4) The association website has been expanded to better feature job postings and resumes and to help shops with sample female-oriented ads, templates, interview techniques and female-friendly employment options for shops.

5) Curriculum at three school boards (and soon a fourth) were, with the permission of the provincial government, removed from the Grade 11 and Grade 12 delivery at high schools and replaced with the province’s Level 1 apprenticeship program. This new curriculum was designed by industry to better meet employer and industry demands.

This means that students graduating from high school will be a full year ahead of their competitors and may be exempted from the Level 1 training at the community college. This would make these students eligible for hiring one year earlier as techs and with skills needed by shops.

6) A new curriculum has been designed for the Branch 2 auto body program and now put into place. This will help more employers who may have wanted to hire an eager apprentice who did not have the required educational background to qualify for the collision repair technician trade.

7)  CIIA has again this year endorsed the pre-apprenticehip training courses in Hamilton and Toronto with letters of intent from employers to assist delivery agents in their successful efforts to attract government funding for this training. These two classes alone will generate a further 40 new apprentices  and techs this year.

CIIA has also provided Tool Awareness training for some pre-apprenticeship courses to help students become more familiar with what work they are expected to complete for their employers during their initial co-op work placement.

8) Community colleges that deliver apprenticeship training for the Autobody Collision Damage Repairer trade are pleased with additional funding approval this year for more apprenticeship classes. Algonquin College will now be able offer a Level 3 class, for instance, and more classes are scheduled over last year at Mohawk, Centennial and Fanshawe Colleges.

CIIA, in partnership with 3M Canada, organizes graduation ceremonies at each of these colleges, with food/refreshments and acknowledgement plaques and awards, offering ongoing communications with the students including free admission to our training programs. It’s important to stay in touch with our young people in this industry.

9) The Branch 1 Auto Body Collision Damage Repairer technician curriculum was redone by industry and community colleges and partners to reflect the newer technologies coming into the industry rather then technologies that we used to work on.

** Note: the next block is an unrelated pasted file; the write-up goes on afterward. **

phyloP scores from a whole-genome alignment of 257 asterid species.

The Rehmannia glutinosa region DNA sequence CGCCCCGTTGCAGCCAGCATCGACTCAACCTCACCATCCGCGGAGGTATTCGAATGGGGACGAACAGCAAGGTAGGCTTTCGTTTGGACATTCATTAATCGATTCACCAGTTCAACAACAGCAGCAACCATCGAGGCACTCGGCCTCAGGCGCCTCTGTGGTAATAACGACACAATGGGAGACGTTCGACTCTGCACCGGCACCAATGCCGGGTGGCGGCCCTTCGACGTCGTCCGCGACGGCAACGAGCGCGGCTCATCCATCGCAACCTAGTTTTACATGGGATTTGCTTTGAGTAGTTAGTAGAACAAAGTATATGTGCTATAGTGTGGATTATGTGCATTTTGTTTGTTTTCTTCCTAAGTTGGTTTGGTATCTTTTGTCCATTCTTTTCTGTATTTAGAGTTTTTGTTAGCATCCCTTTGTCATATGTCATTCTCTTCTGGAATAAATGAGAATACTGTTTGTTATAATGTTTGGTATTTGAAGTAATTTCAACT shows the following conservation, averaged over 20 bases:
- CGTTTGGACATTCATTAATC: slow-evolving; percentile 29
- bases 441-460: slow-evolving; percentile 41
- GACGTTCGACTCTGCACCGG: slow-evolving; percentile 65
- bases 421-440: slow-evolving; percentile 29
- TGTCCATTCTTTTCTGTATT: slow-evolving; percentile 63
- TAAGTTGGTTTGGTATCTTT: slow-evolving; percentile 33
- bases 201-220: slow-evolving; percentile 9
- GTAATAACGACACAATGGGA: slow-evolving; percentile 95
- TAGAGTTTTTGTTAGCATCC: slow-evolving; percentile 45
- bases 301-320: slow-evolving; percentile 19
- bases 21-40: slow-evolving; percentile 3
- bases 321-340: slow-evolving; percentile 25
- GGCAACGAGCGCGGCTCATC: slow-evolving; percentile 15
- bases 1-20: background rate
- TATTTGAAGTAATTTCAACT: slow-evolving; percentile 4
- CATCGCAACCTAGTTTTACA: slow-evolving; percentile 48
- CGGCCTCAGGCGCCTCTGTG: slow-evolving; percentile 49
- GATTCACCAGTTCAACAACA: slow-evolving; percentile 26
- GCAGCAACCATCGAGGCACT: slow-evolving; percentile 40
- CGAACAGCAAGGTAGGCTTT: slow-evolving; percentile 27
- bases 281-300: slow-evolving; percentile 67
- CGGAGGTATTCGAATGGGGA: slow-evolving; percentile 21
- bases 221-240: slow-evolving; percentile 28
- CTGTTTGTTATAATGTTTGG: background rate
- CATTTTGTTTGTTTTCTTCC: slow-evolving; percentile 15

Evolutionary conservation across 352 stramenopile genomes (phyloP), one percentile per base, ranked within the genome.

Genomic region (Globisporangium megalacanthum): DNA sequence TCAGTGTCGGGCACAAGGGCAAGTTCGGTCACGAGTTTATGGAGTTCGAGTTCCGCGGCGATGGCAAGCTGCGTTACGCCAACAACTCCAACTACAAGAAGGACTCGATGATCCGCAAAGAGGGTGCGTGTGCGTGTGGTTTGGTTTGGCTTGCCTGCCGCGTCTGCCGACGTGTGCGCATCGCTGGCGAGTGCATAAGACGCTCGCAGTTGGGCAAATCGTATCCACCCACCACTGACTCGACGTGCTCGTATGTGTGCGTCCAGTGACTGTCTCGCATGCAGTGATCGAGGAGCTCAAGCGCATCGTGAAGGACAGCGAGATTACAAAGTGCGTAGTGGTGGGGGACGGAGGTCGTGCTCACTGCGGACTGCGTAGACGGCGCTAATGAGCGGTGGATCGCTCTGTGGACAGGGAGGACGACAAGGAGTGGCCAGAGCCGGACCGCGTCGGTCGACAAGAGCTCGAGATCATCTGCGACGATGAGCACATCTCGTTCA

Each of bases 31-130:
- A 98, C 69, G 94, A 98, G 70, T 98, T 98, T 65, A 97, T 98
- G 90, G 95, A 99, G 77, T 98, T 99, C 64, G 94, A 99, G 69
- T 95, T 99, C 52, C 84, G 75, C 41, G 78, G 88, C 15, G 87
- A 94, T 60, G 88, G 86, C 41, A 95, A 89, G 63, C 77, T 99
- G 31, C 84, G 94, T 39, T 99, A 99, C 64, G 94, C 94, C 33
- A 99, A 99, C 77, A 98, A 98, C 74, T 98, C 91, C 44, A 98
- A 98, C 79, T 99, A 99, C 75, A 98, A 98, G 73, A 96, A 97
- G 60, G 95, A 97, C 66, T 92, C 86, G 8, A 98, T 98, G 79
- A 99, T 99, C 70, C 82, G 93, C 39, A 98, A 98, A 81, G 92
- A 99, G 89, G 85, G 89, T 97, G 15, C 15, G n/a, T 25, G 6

Because newer technologies like adhesive bonding, paintless dent repair and pre- and post-scanning issues were added to the course, graduates and apprentices will now be more valuable to employers. Staff will get a higher reimbursement level and be able to handle tasks that previously were contracted out, again making apprentices even more valuable.

10) CIIA graduates more than 100 students each year from our Certificate of Qualification exam preparation course (that often are two-thirds cost repayable by the province) and that assist challengers and those “apprentices” with training needs for extra help to pass the trades qualification exam, because they did not finish their classroom time at the colleges or did not attend all training levels.

Due to these classes, the pass rate for challengers (persons who have the hours in the industry but not the apprenticeship classes behind them) has dramatically improved. To be allowed to challenge the exam, challengers can successfully complete a Technician Equivalency Assessment (available at no charge from CIIA), which is a listing of competencies that are supplied to the Ontario College of Trades for permission to take the exam.

More than 90 percent of applicants — 400 auto body and collision damage repair technician candidates — have been approved to take the exam.

11) New recent changes and additions include:  Efforts towards inter-provincial harmonization for the trade may mean going to a four-intake process rather than the three school intakes now offered. Early this year, the hours limits were improved, regardless of educational qualification, which would allow for an individual who had trades status as an auto body tech to be able to take the collision repair exam after serving a further 2,000 hours in the trade.

The processes and opportunities for more, advanced skilled staff are here already and getting better. What still often is missing is employers that care enough to properly retain staff, rather than keep running ads to replace leaving techs who get abused, and for more businesses to actually create and maintain some employment human resources programs that ensures employees have an identified path forward.

John Norris is the executive director of the Ontario collision repair industry association Collision Industry Information Assistance, senior adviser to the Autobody and Collision Damage Repairer trade board and collision chairman of the National Automotive Trades Association.

More information:

Collision Industry Information Assistance

National Automotive Trades Association


The Toronto skyline is shown. (FilippoBacci/iStock)

Canadian flags in Toronto are shown. (Marc Bruxelle/iStock)

John Norris, executive director of Collision Industry Information Assistance. (Provided by CIIA)